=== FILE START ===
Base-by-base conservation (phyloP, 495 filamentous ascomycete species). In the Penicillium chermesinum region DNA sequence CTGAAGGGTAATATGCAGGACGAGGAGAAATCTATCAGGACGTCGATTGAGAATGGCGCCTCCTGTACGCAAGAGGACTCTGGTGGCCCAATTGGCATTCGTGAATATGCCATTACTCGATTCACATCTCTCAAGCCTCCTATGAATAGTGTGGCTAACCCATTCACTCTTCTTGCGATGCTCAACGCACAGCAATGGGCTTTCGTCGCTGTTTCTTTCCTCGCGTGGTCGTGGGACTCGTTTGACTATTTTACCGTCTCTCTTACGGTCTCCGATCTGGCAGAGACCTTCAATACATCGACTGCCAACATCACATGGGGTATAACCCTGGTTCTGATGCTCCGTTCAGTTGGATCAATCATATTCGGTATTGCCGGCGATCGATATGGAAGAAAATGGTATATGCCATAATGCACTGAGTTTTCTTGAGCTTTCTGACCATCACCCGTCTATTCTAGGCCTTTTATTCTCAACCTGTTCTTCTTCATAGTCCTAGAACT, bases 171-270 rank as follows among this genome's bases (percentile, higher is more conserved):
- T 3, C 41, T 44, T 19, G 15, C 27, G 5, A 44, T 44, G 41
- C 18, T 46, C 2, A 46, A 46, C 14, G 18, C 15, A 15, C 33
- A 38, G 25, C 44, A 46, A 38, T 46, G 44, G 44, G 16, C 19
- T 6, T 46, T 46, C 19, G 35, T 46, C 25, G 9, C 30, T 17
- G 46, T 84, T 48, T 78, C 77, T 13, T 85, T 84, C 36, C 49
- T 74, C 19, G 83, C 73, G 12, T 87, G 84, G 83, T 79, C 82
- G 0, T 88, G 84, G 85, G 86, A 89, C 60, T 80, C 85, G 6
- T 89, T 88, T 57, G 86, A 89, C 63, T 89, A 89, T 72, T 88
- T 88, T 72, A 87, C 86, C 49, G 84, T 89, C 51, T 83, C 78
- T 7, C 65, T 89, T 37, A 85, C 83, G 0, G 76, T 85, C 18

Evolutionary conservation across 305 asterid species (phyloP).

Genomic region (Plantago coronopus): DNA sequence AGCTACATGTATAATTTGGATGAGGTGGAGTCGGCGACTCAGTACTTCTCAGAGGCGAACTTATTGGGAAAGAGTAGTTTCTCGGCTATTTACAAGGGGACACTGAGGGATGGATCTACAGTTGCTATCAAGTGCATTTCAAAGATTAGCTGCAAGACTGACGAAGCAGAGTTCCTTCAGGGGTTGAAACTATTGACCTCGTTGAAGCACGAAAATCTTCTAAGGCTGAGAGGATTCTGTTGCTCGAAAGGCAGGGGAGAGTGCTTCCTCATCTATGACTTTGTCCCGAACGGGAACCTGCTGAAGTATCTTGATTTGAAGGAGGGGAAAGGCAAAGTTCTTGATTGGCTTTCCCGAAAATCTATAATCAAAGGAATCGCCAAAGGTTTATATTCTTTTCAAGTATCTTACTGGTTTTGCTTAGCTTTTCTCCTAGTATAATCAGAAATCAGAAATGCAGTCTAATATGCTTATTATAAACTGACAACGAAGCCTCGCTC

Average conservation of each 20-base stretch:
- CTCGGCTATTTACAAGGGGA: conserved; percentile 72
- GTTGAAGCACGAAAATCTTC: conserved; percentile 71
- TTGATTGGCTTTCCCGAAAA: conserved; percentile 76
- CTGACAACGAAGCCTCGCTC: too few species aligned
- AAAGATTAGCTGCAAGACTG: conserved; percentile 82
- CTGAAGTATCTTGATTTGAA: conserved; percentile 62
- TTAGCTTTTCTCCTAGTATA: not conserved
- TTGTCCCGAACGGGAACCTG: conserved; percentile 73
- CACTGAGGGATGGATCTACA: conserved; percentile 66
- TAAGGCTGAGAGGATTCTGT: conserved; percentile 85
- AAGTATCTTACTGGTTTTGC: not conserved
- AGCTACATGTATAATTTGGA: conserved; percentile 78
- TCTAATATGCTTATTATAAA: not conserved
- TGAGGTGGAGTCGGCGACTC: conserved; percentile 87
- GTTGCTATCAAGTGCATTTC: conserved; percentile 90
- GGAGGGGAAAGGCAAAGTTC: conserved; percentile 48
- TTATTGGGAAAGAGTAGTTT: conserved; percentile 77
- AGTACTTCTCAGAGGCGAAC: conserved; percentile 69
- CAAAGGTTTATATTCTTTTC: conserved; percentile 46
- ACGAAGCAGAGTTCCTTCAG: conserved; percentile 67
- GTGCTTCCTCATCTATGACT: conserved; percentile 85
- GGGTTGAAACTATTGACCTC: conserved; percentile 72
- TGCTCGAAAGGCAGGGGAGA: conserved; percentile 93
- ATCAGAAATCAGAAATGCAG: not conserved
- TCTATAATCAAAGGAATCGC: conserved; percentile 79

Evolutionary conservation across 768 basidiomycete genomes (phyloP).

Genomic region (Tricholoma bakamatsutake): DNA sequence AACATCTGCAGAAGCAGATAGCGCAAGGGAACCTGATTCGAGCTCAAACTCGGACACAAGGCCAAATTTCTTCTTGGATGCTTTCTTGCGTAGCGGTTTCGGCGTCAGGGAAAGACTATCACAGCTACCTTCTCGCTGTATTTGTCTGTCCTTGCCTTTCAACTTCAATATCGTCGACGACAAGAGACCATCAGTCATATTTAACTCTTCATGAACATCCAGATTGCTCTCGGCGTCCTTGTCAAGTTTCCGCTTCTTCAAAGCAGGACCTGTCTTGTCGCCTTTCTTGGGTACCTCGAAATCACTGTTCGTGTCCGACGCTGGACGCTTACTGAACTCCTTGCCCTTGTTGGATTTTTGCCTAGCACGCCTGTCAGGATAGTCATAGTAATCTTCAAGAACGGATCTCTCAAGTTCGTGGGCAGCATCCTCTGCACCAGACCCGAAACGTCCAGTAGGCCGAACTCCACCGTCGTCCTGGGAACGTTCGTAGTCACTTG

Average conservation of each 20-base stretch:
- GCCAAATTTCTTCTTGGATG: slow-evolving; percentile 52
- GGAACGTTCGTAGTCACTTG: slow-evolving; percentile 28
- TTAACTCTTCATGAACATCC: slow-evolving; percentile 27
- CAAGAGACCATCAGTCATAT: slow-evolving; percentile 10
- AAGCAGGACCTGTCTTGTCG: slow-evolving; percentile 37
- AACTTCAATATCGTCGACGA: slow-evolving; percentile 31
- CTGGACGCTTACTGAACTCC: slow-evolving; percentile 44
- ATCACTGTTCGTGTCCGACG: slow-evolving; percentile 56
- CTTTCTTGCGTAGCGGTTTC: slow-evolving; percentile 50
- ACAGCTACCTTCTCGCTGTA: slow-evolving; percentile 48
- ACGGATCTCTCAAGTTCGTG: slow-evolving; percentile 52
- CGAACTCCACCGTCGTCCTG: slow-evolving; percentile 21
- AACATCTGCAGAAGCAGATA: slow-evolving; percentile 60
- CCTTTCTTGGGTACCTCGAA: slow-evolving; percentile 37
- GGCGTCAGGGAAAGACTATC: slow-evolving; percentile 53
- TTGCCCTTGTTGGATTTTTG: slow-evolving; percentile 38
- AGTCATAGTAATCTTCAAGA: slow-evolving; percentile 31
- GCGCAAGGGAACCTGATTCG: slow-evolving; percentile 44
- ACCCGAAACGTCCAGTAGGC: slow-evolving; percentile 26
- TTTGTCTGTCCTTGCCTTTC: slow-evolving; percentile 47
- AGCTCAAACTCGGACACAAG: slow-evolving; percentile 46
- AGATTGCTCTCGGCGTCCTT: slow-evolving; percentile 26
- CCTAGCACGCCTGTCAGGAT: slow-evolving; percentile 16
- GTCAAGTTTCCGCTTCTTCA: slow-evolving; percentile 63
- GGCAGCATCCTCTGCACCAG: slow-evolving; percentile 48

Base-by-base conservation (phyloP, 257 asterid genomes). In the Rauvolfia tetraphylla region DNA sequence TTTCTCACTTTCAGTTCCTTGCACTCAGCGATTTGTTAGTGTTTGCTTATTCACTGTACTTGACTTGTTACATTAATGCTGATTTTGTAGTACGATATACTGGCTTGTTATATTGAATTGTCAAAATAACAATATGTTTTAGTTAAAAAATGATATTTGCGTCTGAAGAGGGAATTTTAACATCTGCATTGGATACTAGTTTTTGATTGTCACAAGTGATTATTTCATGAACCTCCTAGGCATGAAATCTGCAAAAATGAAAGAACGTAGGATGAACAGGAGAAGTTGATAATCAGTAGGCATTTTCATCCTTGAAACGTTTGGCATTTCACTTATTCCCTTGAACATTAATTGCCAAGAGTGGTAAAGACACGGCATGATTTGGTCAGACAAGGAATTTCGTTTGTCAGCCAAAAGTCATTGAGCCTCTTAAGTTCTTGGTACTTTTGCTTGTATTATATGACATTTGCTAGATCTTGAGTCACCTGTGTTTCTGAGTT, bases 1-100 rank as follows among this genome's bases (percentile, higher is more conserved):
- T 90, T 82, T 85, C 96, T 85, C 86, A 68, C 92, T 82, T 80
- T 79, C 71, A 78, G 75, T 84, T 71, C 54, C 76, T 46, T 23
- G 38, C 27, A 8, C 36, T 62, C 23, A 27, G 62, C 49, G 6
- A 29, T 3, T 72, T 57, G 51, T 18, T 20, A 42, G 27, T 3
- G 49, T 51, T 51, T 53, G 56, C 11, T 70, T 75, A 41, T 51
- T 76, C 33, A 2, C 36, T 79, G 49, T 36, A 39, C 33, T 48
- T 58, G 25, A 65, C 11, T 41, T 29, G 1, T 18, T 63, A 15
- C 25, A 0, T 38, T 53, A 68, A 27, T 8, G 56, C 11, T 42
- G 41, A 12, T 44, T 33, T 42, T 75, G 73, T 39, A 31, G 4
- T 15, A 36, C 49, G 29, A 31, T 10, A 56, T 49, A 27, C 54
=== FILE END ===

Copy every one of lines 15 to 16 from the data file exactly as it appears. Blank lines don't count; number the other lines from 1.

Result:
- CTCGGCTATTTACAAGGGGA: conserved; percentile 72
- GTTGAAGCACGAAAATCTTC: conserved; percentile 71